The weekend is a celebration of baseball and its history. It's good for the game, good for the Hall of Famers, and good for the fans.
   30. McCoy Posted: April 07, 2013 at 06:34 PM (#4407079)
Apparently the writers don't understand that since they failed to elect anyone. Perhaps you guys at the Hall should change your procedures for the good of the game, the hall of famers, and the fans.
   31. Gonfalon B. Posted: April 07, 2013 at 06:51 PM (#4407090)
There will be thousands and thousands fewer fans this July, and their questions are going to include "Why didn't anybody get elected?" and "What do you think about steroids, Vol. 30,000?" White's last game was when George Brett was negative-63 years old. How's room service at the Otesaga?

Everybody loves the induction ceremony, but this year the writers really screwed the pooch. I wish Schmidt would show up. His comments have always been among the most interesting and honest on the Subject of All Subjects. And the writers need and deserve every possible kick in the ass they can get as they embark on their quest to diminish an institution with a generation of spite voting.
   32. John Northey Posted: April 07, 2013 at 06:54 PM (#4407094)
I suspect a lot won't want to go due to the fact they'll be hit with questions about steroids from the writers. 'would you be here if Bonds was voted in, how do you feel about steroids, would you have done them, blah blah blah'

Gotta figure that, outside of publicity addicts like Gossage, most would have zero interest in going through that. They'd much rather be talking about how great it is to see a guy voted in who they played against/respected/knew. But instead they get to celebrate a lot of dead people. Morbid really.
   33. cardsfanboy Posted: April 07, 2013 at 07:05 PM (#4407104)
I suspect a lot won't want to go due to the fact they'll be hit with questions about steroids from the writers. 'would you be here if Bonds was voted in, how do you feel about steroids, would you have done them, blah blah blah


Agree. I think that since there is nobody alive being inducted that too many of the questions are going to be of the nature "would you rather be here inducting McGwire, or here not inducting anyone?" type of vein. Forcing the guys who have carefully stayed out of the discussion into committing to a side.
   34. Steve Balboni's Personal Trainer Posted: April 07, 2013 at 09:58 PM (#4407178)
Here's something related to this thread I've never before considered, even though I've been to several induction ceremonies. Here's a snippet from a press release by the HOF in early July, 2012:

"As of July 6, the Hall of Fame members expected to return to Cooperstown to honor the Class of 2012 include:

Roberto Alomar
Rollie Fingers
Sandy Koufax
Frank Robinson
Luis Aparicio
Carlton Fisk
Juan Marichal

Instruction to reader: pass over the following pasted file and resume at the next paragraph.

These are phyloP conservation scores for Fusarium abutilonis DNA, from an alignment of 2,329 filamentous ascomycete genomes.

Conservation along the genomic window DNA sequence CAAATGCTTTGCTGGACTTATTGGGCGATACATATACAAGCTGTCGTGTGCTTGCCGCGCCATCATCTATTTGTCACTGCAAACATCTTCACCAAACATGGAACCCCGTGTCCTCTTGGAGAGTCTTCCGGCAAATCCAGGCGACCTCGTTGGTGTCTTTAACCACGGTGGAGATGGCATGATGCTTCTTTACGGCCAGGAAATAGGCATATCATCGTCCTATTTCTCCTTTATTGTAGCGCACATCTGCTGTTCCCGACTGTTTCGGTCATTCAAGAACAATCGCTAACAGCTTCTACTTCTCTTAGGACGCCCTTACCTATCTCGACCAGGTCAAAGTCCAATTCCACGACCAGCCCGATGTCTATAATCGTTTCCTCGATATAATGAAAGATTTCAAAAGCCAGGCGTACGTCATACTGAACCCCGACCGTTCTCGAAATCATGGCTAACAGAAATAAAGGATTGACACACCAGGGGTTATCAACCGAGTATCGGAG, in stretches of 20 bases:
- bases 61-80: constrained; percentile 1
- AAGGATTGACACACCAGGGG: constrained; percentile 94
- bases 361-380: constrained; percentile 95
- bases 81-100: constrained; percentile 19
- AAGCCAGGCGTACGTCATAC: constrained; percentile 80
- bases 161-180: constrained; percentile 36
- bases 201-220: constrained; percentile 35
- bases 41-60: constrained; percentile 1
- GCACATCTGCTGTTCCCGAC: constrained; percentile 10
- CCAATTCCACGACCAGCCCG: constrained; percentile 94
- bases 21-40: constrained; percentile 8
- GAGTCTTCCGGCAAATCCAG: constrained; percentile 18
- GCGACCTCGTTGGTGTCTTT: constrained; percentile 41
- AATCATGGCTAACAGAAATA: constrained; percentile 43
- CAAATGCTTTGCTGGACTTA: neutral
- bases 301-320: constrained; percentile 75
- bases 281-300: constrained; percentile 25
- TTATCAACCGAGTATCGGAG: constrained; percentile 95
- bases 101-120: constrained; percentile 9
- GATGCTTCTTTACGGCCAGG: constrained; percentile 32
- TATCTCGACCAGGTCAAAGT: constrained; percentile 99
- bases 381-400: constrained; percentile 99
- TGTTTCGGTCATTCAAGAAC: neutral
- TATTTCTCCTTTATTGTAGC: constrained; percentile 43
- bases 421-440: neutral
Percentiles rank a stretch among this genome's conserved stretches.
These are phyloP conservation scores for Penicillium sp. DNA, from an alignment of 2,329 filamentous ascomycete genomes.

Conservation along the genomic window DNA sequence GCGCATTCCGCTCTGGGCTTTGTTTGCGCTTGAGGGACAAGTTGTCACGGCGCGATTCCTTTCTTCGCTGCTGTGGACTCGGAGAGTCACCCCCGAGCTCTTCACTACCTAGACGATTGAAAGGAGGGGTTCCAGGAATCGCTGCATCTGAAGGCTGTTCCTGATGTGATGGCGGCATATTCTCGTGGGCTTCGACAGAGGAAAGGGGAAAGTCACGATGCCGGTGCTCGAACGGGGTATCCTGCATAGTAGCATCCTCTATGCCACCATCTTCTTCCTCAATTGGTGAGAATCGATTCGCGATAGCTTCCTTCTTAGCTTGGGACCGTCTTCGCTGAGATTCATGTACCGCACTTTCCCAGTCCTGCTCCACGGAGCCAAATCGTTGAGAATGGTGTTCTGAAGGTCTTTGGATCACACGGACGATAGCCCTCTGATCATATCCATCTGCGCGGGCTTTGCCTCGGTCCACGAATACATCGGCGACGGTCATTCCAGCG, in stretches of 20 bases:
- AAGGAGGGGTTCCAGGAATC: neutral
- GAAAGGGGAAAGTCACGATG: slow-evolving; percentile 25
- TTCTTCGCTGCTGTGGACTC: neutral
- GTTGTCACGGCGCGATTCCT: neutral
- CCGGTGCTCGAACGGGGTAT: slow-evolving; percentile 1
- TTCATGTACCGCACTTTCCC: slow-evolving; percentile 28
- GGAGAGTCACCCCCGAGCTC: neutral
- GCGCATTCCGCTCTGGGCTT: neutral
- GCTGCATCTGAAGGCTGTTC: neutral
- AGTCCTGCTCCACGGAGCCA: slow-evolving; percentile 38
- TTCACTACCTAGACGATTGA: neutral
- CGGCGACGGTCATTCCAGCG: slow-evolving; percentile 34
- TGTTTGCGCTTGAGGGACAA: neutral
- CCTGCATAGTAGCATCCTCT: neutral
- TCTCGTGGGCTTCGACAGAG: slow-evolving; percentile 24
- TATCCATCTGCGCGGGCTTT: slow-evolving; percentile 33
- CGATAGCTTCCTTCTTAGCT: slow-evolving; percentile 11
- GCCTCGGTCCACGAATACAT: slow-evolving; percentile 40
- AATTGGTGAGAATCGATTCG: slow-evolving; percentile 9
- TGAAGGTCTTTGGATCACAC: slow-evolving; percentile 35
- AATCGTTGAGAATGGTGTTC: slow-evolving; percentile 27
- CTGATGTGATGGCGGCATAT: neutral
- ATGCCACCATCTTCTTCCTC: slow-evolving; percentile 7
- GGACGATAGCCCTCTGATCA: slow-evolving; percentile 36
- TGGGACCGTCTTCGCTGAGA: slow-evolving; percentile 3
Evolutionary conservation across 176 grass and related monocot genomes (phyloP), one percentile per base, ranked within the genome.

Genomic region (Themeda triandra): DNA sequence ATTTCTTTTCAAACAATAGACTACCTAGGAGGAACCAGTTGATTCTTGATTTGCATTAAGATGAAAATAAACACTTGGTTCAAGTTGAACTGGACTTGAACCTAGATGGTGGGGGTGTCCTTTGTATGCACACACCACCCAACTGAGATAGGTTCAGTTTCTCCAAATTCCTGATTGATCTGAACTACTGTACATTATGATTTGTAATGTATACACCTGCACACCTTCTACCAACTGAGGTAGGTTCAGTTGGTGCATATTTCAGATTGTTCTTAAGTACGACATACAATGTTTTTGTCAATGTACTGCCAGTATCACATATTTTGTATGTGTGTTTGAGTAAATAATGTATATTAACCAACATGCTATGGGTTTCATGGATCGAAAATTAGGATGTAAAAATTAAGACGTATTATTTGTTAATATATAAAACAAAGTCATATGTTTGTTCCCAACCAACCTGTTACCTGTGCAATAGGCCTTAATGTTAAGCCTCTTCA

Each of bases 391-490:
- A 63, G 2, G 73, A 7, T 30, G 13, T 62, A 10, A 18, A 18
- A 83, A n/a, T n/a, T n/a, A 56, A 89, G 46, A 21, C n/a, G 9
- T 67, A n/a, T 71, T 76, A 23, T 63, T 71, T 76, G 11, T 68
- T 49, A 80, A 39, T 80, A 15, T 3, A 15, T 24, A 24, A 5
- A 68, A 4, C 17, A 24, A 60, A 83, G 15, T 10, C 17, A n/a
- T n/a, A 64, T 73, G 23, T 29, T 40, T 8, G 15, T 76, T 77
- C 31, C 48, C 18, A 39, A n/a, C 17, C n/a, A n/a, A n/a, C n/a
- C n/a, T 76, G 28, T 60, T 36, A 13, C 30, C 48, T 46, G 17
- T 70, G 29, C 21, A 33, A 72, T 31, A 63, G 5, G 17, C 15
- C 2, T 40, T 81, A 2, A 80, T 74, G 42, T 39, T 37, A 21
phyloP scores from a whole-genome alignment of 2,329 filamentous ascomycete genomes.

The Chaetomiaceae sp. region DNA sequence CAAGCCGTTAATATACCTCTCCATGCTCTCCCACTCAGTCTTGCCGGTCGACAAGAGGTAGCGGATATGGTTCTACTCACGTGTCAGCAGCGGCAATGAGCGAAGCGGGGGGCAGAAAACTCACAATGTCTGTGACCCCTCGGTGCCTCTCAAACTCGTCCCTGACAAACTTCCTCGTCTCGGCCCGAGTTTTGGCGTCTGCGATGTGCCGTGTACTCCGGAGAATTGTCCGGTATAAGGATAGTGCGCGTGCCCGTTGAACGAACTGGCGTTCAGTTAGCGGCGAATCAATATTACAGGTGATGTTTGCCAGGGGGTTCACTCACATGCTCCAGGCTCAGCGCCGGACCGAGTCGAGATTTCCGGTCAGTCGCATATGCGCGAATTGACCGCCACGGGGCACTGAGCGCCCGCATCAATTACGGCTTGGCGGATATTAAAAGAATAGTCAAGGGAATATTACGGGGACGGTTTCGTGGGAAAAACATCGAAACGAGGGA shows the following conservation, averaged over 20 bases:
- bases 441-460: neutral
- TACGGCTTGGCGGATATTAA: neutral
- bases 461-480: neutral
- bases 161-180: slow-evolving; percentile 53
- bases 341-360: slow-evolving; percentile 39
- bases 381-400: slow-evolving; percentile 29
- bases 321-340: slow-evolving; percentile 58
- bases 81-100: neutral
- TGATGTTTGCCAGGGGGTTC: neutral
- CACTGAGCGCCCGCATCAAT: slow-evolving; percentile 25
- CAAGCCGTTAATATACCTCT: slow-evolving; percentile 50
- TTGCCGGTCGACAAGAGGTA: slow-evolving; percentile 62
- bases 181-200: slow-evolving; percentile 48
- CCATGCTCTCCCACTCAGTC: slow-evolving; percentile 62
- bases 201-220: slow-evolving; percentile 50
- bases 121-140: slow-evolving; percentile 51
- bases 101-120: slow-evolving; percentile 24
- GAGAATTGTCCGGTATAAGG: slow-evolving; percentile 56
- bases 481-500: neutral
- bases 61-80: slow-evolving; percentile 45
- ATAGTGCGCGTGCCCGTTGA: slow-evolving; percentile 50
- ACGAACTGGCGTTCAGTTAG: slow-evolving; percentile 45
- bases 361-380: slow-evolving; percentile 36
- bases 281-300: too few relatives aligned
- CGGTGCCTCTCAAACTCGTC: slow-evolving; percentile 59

Ryne Sandberg
Johnny Bench
Whitey Ford
Willie Mays
Mike Schmidt
Bert Blyleven
Bob Gibson
Paul Molitor
Red Schoendienst (who, at 89 years old at the time, must have been by far the oldest, right?)
Wade Boggs
Pat Gillick
Joe Morgan
Tom Seaver
George Brett
Tony Gwynn
Eddie Murray
Ozzie Smith
Lou Brock
Doug Harvey
Phil Niekro
Bruce Sutter
Jim Bunning
Rickey Henderson
Jim Palmer
Billy Williams
Steve Carlton
Whitey Herzog
Tony Pérez
Dave Winfield
Andre Dawson
Fergie Jenkins
Gaylord Perry
Dennis Eckersley
Al Kaline
Jim Rice

I believe there are currently .(JavaScript must be enabled to view this email address)...and this year's ceremony, of course, will add nobody to that list.

According to the list above, 44 of these 62 showed up last year (the 42 on the list, plus Larkin and Blyleven, who were inducted last year).

FWIW, the 18 who did NOT show up last year, by youngest to oldest, were:

Cal Ripken
Robin Yount
Goose Gossage
Nolan Ryan
Rod Carew
Don Sutton
Yaz
Willie McCovey
Orlando Cepeda
Brooks Robinson
Bill Mazeroski
Hank Aaron
Ernie Banks
Tommy Lasorda
Yogi Berra
Ralph Kiner
Monte Irvin
Bobby Doerr

Five of the six oldest guys still alive didn't go last year, and they are all 85+...it's hard to imagine they wouldn't all have health and age issues in coming to Cooperstown.

Actually, everybody on this list from Yaz on down is at least 72 years old - it's hard for me to get too judgmental about a 70- or 80-something year old guy not flying to the middle of New York state on what always seems to be an oppressively hot and arid weekend in the dog days of summer to sit on a stage and listen to a couple of people give speeches for an hour.

The six people on this list that stand out are the youngest ones - Ripken, Yount, Gossage, Ryan, Carew, and Sutton. Yount and Carew seem like really private guys. Ryan was probably busy with his job with the Rangers. But Ripken? Really? And Gossage runs his mouth off every couple of days, and he doesn't go to the ceremony? Sutton surprised me - he has been very visible on TV since his retirement, and this strikes me as the kind of thing he would enjoy doing...but maybe he, too, was working that weekend.